This program is all about processes. It helps you differentiate between system and normal processes, increase or decrease their priority and stop them altogether, among other things.
If you are wondering what a process is at this point, then WinTasks 4 Professional probably isn't for you. However, should you still be interested, here is a brief overview.
A process is basically a form of PC activity, generally (but not solely) presented as a program execution. A process may access a number of PC resources including files, memory, disk space etc. Each process is made up of a number of threads, performing different actions within that process.
Windows supervises/controls these processes automatically. A user can take basic control over processes via the Windows Task Manager (Ctrl+Alt+Delete), but little can be done here other than stopping a process.
With a copy of WinTasks 4 more detailed control and data is available, helping system administrators to diagnose/solve problems that may occur.
On launching WinTasks you are presented with its main window, where every active process is clearly listed. Coloured icons help to differentiate between system and standard processes.
WinTasks displays each process name, location, current priority level, the number of active threads and the amount of the processor and memory each process uses.
Also present is a description field, which purports to describe the selected process. However, we often encountered the phrase 'No description available' on common, non-system processes, and when they were present they were very brief. So unless you know a lot about computer functions the descriptions are of little use.
It is within the main window that processes can be halted, increased or decreased in priority or renamed at the click of a button. Processes can be assigned with one of four priority levels: low, normal, high and real-time.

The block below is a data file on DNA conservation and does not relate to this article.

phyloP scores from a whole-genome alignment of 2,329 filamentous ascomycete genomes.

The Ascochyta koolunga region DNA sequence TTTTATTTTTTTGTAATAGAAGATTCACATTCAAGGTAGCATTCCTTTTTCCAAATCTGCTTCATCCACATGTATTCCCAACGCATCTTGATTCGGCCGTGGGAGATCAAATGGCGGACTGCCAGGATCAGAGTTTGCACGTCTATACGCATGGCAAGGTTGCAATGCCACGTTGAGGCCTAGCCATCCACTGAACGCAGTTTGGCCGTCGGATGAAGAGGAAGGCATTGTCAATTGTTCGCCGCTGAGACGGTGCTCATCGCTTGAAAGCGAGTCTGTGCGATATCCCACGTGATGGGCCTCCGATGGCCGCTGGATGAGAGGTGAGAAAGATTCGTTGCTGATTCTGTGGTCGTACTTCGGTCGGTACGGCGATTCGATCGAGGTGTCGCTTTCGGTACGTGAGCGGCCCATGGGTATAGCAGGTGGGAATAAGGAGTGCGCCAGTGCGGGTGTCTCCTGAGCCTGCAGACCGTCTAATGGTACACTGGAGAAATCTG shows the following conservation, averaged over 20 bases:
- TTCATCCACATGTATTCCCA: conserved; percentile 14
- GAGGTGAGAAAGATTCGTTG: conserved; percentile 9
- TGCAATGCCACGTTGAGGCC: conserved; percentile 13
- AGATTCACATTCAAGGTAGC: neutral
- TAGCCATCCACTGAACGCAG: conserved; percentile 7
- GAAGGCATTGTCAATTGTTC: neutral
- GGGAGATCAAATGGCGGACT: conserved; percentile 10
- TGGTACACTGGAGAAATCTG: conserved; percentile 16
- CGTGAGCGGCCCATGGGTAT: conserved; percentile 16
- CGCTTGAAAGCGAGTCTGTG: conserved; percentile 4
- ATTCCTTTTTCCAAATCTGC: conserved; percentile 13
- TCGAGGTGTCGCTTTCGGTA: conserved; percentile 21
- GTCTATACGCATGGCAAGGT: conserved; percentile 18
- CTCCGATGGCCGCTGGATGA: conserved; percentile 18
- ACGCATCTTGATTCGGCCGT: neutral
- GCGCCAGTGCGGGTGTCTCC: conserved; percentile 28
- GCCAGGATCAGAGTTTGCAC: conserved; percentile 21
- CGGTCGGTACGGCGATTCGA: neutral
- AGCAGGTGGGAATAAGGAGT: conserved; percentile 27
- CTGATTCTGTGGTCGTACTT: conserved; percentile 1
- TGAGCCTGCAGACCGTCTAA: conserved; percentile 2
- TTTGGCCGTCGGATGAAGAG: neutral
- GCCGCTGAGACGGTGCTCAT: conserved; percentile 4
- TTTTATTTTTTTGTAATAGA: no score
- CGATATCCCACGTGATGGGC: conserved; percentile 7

A process in real-time mode is given exclusive access to the processor. Windows 2000 and XP actually support two other priorities - below normal and above normal - but these are not present in WinTasks 4.
Up to four configurations can be saved, with relevant priority levels for all defined processes.
An Autostart window can be opened which displays all programs that auto-load at startup, and such items can be enabled/disabled. Current programs can be removed or new ones added.
A Windows window displays a list of all active windows and the process to which each corresponds. Each window can be normalised, minimised, maximised, shown and hidden.
A modules window is available to display all DLL modules for a selected process, while a statistics window displays processor and memory uses for the selected process and the whole system.
Finally, WinTasks allows for powerful scripting to be applied to a system and, with a complete list of all components to the scripting language available in the help files, this should be easy to use for those familiar with scripting.
There is practically no limit to what can be done with scripting, whether on a single machine or across a network. Examples of its uses range from the simple blocking of specific applications, to the more advanced shutting down or re-prioritising of any processes exceeding a defined amount of available resources.
In this way it is possible to exert a high level of control over a user's rights, and automatically manage resources. This is without doubt the most useful aspect of WinTasks 4 Pro, and will be where users head first.